Hmm... for me the question implies some of Descartes "dualism" i.e that there is some sort of "bad life".I remember a conversation between Hitch and Fry where they talked about tree-frogs not waking up thinking "Was i a good tree-frog yesterday?". So for me its just part the human condition as other animals don't appear to ask this question about their lives they just get on with it.And whose to say what's good or bad?
I don't look for a "good" life. I don't look for "happiness". I get involved in projects that I think are important. Frankly, I stay rather depressed seeing man's inhumanity to man and animal. I am physically active, do a lot of e-politics and am an animal-activist.
Life is full of its little pains and pleasures but if I can do these things on a regular bases my life is good:
Sleep a solid 6 hours strait, Wake up to morning sex, pinch off a clean turd, go on a long run, relax in the sauna, have a Fallbrook Omelet(Bacon, Cheese, and Avocado), fix something broken, or reengineer something flawed, have an intellectually stimulating conversation with family and or friends, read a great book, go on a bike run, listen to some great music, and get a little intoxicated.
I'm a HUGE Modest Mouse fan, what song is that from?
For me i think a good life is a fulfilling life, which differs from person to person. I think it is important to have day to day indulgences as well as regular activities that produce long term satisfaction. My work as a therapist brings me long term satisfaction in that i know that i help people. For short term indulgences, i read an hour everyday, cook my own meals (i am a huge foodie), fishing, home-brewing, sex, 7-8 hours sleep a night, and having an active project going (right now i am building a chicken coop).
Goodness without gods
To find western concepts of a good life totally untainted by xian thought, you have to go back to ancient Rome and Greece -- once custom (social mores) no longer function, questions arise about what sort of life can an individual live. Stoics, epicureans, cynics, skeptics -- are labels useful for doing searches.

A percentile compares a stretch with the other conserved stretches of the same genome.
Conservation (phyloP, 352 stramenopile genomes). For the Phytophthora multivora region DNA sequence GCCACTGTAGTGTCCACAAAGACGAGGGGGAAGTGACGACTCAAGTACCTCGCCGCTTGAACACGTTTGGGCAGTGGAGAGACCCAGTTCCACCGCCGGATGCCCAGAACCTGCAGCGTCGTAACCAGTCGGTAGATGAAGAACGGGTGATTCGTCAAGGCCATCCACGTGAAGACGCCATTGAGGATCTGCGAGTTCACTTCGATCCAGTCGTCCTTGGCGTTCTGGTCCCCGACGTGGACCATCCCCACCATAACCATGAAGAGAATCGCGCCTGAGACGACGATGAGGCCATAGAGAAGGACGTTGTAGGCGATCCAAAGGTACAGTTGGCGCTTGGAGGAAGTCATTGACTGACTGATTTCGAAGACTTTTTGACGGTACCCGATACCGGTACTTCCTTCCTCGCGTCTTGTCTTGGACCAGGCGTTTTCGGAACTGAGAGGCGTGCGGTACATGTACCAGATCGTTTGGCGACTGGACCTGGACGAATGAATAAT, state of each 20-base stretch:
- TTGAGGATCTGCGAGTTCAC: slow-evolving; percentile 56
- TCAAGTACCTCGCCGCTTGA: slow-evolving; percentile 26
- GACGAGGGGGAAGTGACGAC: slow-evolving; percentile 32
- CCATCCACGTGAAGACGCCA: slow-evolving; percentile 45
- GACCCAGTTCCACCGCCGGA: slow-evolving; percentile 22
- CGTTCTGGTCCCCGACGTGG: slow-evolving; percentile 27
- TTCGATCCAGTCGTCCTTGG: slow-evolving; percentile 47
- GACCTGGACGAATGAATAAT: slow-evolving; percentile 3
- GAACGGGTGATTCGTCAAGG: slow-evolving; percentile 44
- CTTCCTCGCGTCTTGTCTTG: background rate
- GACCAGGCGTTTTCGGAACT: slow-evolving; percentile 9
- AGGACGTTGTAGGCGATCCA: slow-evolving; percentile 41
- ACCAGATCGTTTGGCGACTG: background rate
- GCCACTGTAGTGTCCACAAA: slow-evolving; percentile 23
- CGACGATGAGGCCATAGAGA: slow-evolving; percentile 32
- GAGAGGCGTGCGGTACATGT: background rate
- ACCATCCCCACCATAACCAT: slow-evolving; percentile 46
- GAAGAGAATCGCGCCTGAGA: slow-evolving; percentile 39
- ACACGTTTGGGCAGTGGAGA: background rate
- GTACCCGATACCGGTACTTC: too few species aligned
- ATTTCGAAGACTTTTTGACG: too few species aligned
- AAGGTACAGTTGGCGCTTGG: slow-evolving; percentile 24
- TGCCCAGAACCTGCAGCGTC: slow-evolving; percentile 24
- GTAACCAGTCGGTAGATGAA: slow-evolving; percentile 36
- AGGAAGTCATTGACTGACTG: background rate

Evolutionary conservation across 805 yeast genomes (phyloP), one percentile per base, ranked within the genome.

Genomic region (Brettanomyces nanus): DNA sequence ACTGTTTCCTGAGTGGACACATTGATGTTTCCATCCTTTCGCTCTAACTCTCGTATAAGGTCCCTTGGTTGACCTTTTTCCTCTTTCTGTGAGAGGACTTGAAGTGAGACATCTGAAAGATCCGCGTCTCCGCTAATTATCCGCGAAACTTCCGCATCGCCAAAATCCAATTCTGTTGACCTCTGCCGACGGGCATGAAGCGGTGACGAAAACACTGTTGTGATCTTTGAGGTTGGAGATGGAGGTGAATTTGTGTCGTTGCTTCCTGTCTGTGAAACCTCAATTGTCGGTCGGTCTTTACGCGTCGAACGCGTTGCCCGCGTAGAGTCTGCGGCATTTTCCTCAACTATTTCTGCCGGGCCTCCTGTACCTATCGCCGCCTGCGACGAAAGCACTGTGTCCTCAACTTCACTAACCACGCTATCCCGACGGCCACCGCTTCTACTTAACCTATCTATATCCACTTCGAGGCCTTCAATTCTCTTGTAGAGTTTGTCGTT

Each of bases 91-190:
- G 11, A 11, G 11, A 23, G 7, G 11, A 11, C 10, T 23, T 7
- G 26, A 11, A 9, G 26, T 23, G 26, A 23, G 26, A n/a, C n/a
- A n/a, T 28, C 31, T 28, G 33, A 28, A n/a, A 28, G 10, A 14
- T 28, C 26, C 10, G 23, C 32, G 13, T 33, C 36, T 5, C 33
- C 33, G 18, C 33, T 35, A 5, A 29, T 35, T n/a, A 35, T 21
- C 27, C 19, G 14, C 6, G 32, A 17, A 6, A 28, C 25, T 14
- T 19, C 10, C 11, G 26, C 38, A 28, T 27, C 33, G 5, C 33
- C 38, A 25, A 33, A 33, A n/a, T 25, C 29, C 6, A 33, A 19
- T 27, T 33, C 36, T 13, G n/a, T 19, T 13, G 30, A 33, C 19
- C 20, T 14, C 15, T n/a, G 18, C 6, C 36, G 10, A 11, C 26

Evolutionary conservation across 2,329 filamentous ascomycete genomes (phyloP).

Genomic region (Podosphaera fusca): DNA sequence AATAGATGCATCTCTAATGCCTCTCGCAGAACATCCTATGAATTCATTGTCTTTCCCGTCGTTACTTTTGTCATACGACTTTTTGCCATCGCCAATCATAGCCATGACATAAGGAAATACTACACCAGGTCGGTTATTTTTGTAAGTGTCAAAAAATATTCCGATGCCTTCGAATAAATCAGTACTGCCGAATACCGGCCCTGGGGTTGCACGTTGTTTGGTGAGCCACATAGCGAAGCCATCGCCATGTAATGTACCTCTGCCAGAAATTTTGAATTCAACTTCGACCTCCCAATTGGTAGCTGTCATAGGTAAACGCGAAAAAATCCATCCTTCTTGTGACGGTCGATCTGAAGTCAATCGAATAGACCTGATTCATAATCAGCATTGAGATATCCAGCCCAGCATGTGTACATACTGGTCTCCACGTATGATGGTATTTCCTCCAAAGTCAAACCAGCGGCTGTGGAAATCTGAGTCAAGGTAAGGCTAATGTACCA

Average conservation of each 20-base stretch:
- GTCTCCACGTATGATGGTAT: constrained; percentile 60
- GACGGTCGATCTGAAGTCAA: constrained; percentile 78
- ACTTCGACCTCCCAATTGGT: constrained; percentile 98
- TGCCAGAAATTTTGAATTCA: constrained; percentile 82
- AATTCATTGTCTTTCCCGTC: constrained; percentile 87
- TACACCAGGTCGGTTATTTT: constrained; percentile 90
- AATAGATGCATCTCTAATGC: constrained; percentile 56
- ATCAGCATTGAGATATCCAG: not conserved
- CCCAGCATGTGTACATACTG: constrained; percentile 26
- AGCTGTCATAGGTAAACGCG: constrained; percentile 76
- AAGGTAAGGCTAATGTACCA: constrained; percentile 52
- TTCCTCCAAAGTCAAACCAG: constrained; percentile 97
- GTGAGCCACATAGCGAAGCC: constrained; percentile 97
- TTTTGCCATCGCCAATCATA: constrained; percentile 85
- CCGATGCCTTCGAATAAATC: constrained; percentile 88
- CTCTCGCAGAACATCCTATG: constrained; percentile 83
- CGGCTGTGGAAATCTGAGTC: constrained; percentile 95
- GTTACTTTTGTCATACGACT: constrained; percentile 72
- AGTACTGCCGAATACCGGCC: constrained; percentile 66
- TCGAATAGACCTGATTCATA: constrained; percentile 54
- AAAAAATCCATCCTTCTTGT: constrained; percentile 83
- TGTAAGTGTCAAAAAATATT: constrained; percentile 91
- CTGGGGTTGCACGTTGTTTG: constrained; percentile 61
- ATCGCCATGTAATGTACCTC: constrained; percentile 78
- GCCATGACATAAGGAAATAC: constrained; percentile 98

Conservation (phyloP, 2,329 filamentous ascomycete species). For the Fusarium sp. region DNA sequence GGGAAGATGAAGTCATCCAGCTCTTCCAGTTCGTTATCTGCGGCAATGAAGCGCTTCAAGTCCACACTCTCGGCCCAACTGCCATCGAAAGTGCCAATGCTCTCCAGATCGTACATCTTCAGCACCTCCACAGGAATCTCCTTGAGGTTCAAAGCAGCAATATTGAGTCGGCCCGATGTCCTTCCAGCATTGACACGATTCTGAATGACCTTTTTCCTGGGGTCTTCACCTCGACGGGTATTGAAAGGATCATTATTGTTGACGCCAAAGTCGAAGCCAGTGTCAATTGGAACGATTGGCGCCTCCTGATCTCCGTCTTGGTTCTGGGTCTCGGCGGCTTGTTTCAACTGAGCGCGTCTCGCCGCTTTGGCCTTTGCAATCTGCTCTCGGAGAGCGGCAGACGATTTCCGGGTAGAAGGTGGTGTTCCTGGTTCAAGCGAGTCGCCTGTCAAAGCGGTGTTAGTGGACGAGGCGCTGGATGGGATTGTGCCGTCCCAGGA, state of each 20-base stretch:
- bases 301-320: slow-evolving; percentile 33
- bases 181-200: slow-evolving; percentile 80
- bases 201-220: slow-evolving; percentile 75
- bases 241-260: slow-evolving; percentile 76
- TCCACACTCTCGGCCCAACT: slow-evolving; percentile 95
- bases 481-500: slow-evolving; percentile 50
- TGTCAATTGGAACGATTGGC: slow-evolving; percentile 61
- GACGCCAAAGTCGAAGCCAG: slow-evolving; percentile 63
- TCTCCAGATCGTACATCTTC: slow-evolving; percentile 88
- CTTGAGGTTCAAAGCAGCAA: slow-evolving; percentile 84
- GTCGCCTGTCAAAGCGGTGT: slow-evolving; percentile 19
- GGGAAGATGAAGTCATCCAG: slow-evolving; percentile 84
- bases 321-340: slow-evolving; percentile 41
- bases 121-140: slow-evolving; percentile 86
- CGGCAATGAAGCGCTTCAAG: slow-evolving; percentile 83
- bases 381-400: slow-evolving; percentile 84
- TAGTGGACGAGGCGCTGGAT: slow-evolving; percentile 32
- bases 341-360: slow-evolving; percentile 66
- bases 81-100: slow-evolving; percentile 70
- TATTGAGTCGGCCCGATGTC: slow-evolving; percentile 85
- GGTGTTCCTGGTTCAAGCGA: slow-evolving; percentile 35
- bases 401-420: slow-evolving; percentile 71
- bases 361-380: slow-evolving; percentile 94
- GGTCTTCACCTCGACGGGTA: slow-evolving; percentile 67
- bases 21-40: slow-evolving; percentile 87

Among moderns, who cannot escape being formed by a xian culture in decay, Nietzsche belongs to us more than ever. Following both the ancient epicureans and Nietzsche is the French philosopher and historian Michel Onfray. His Atheist Manifesto (2006) will repay reading. Unfortunately, his ‘counter-history of philosophy’ is not available in English. If you read French or Italian then do take a look at the four volumes available thus far.
• Here’s an idea of the basic views of Epicurus about how to achieve a good life:
Over 2,300 years ago Epicurus (340-270 BCE) devised a philosophy of nature based on atomism and a philosophy of life (an ethic) based on a rational pleasure principle.
Xianity has hated Epicurus ever since Paul (fl 50-60 CE) was laughed at when he tried to "convert" Stoic and Epicurean philosophers to his new god (Acts17:18 NIV). Whatever xians hate deserves a closer look as something likely to be good.
...live like a god among ordinary people. - Epicurus
Epicurus' philosophy drawn from his atomism and hedonism are distilled into four statements. Tetrapharmakos = 4-fold cure for anxiety: what's the best life to lead?; what about gods, suffering, death?
Don`t fear god,
Don`t worry about death;
What is good is easy to get, and
What is terrible is easy to endure. -- Philodemus (100 BCE)
Epicurus' own advice to a follower:
Think about these things...yourself, and with a companion like yourself, and you will never be disturbed while awake or asleep. But you will live like a god among ordinary people. For those who live among immortal blessings are not like mortal beings.
In my opinion, a "good" life is one that is endlessly creative. Without creativity, it seems to me that life is meaningless. That's why I'm sitting her commenting. I'm creating exposition regarding my opinion, and doing so in the most efficacious prose I can compose. It's a small thing, but it is creative and satisfying.